Don’t get me wrong I enjoy reading about the past. It’s just that I take it with a pinch of salt. More like a general feeling of the way it was, perhaps nothing more than a suggested possibility. Not saying that we can’t actually know anything about the past. Just that our specific facts and information is a lot more amorphous than historians and archeologists let on.

    • Mr Grimsby

      Couldn’t agree more.

      Was discussing the subject of reporting inaccuracy with my partner the other day, and neither of us could cite a single instance of personal involvement in, or specialist background knowledge of, a situation that was subsequently reported in the media without some fairly large inaccuracies.

      This included several where the story that was reported, and/or the conclusion drawn, was effectively the exact opposite of the reality.

      These weren’t earth-shattering events, by any means, but it makes you wonder, if the media at large can get fairly straightforward details of small stories completely wrong, why would they be any more credible or accurate on the bigger stuff?

      For the record, I don’t think there’s any kind of conspiracy of silence or disinfo in this: just plain, good ol’ human incompetence, laziness and fuck-uppery.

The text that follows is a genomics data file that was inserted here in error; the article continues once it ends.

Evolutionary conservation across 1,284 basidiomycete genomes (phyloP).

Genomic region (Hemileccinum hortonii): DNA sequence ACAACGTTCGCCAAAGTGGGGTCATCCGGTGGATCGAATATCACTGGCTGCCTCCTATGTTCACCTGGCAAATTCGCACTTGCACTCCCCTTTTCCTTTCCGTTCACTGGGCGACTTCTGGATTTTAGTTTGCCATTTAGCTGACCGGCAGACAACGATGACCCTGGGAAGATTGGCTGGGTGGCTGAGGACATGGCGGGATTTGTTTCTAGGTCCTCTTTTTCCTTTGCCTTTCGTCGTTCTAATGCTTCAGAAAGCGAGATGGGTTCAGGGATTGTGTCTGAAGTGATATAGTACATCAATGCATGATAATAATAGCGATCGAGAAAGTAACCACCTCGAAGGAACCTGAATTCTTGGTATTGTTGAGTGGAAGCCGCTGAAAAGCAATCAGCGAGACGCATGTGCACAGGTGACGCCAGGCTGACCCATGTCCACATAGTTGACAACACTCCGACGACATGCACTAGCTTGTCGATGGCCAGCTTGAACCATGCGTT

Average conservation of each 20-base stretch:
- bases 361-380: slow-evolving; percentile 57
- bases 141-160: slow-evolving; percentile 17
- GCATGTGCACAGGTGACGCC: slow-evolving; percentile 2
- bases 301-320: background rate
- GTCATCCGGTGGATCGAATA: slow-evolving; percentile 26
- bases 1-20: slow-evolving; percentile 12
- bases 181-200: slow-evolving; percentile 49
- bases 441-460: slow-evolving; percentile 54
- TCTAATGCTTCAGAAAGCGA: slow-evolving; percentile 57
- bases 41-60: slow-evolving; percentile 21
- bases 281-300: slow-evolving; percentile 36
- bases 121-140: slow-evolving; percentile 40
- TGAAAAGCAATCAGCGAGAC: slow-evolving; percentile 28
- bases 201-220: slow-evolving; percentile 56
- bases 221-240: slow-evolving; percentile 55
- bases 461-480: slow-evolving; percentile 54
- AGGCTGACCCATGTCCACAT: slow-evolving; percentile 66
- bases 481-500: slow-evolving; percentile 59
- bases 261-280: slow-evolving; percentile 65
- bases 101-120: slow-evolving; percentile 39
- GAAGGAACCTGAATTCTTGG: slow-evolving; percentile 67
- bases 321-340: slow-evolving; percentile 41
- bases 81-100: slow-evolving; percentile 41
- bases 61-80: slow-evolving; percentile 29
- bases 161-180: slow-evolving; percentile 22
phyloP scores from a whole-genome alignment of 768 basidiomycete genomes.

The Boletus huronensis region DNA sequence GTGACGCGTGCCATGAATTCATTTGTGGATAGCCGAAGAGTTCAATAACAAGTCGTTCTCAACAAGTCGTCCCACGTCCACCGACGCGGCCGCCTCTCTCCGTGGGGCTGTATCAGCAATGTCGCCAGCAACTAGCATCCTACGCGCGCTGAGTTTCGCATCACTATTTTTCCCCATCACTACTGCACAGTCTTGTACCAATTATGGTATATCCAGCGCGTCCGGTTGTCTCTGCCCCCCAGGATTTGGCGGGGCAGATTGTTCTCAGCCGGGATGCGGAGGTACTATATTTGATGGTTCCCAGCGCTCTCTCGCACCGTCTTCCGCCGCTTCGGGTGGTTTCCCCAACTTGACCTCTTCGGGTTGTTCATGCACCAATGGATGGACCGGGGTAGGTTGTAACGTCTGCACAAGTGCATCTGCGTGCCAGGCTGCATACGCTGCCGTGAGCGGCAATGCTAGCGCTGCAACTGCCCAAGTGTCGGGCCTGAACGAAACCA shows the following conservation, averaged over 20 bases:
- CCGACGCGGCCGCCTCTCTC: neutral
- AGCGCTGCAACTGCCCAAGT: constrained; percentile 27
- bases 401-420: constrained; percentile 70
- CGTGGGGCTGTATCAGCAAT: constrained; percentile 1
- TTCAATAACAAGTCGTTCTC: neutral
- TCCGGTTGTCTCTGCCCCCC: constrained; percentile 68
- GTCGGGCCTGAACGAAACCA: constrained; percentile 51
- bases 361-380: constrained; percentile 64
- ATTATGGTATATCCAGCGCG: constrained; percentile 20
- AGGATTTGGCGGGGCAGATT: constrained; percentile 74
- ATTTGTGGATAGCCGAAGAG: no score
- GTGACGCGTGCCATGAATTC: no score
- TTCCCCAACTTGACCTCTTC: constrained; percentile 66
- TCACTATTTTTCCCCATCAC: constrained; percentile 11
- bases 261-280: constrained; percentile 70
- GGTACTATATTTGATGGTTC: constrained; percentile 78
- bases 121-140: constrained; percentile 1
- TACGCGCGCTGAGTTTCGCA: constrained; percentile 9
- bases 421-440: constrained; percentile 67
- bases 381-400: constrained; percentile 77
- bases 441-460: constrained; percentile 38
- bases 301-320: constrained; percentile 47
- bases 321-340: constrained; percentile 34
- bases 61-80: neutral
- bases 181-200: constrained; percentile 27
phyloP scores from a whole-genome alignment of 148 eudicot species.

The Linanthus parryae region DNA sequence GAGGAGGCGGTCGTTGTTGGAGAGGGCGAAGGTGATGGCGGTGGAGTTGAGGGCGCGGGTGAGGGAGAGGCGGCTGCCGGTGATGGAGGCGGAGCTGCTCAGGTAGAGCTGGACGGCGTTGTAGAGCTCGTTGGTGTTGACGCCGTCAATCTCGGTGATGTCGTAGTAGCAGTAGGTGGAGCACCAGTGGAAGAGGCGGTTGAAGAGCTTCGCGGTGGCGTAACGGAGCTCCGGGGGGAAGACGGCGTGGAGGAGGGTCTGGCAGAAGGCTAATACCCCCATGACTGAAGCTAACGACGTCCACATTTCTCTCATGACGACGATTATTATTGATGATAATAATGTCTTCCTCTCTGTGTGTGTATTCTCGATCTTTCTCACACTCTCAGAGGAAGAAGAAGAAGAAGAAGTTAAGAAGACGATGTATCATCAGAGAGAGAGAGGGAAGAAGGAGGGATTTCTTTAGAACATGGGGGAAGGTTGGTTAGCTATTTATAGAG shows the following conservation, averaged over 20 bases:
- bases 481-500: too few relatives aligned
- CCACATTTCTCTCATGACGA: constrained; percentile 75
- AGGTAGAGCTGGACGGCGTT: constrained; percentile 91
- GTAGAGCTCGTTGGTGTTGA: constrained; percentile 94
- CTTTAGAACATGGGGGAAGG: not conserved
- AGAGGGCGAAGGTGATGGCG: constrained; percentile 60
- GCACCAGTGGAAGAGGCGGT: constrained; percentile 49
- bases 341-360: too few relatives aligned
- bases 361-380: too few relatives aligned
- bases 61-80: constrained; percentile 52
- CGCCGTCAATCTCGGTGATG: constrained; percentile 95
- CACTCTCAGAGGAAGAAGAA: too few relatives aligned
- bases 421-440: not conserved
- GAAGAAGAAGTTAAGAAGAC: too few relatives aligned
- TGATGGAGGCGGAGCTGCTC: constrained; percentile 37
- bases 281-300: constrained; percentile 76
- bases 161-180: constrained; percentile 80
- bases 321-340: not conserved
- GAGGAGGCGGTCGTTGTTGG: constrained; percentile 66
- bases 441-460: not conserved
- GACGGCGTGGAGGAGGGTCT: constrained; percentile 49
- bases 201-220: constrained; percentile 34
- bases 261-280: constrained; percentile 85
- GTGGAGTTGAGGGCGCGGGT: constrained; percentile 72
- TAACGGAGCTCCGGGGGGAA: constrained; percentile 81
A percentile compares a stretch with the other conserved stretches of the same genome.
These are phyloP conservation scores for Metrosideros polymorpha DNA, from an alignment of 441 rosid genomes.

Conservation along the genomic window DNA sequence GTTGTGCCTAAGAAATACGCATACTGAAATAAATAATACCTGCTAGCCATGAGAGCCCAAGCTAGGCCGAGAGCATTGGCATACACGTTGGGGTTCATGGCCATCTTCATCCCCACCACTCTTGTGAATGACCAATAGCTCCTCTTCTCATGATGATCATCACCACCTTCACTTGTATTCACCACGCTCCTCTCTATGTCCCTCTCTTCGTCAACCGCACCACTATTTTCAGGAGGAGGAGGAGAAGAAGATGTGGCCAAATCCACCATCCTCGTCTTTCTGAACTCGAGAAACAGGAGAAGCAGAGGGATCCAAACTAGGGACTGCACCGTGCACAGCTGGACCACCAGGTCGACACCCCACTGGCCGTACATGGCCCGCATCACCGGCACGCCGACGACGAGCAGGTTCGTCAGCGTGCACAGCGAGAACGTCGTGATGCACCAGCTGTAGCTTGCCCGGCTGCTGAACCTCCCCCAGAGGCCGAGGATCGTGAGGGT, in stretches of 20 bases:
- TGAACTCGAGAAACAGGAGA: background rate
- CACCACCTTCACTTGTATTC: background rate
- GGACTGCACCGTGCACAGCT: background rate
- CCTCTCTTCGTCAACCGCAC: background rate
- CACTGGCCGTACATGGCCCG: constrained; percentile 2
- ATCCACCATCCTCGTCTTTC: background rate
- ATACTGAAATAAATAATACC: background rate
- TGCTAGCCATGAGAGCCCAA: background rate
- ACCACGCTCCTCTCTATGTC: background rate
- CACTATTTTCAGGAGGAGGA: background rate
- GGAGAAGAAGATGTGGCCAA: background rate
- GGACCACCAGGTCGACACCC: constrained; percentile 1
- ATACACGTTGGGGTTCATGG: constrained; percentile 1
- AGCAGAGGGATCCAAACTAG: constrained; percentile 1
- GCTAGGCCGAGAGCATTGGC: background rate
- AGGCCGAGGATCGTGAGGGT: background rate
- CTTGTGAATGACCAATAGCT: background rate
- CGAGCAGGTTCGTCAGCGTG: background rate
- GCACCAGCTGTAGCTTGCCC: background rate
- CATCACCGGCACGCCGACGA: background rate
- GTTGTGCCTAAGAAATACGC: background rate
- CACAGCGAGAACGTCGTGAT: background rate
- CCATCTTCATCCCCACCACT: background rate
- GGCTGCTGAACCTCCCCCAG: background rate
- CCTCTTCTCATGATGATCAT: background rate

• Simiantongue

        I would add cognitive bias to incompetence, laziness and fuck-uppery. Perspective is not everything but it accounts for a lot. I’m not talking about some kind of nefarious type of bias but the kind that we all can have.

        Our personal experience influences how we perceive facts, events, evidence etc. Often times I observe that events from the past may only be ‘correctly interpreted’ from an accepted point of view that is often times based on preconceived notions rather than what the evidence is strictly telling us.

        When enough people share a perspective and interpret events from those shared preconceived notions we call that a consensus view of historical events. Which is akin to the fallacious argumentum ad populum, in that the historical “facts” are determined more often than not by how most people interpret those events from a popularly accepted point of view, rather than what the objective evidence can tell us. As if to say that if enough people perceive these historical events from a popular shared perspective, the actual evidence only matters inasmuch as it supports that belief, because the beliefs of the many are the major determining factor in forming the reality. Which, said bluntly, sounds like a strange notion, but it’s often how many events are perceived and why the historical record gets it wrong.

        When I witness these cognitive biases it perturbes me, even my own, but what can you do really? Go into some long explanation about where the popular perception has gone wrong in some anachronistic historical examination? Who would want to do that, who would listen, especially given that fact that when you show people where they may be mistaken they tend to double down on their belief, not change their perception.

        That’s something I try very hard to do myself, change my perception and see things from other perspectives in order to get around any biases. It’s difficult when your perception built from your past experiences are screaming to you that you’re right.

        Damn I do tend to ramble. Sorry about that.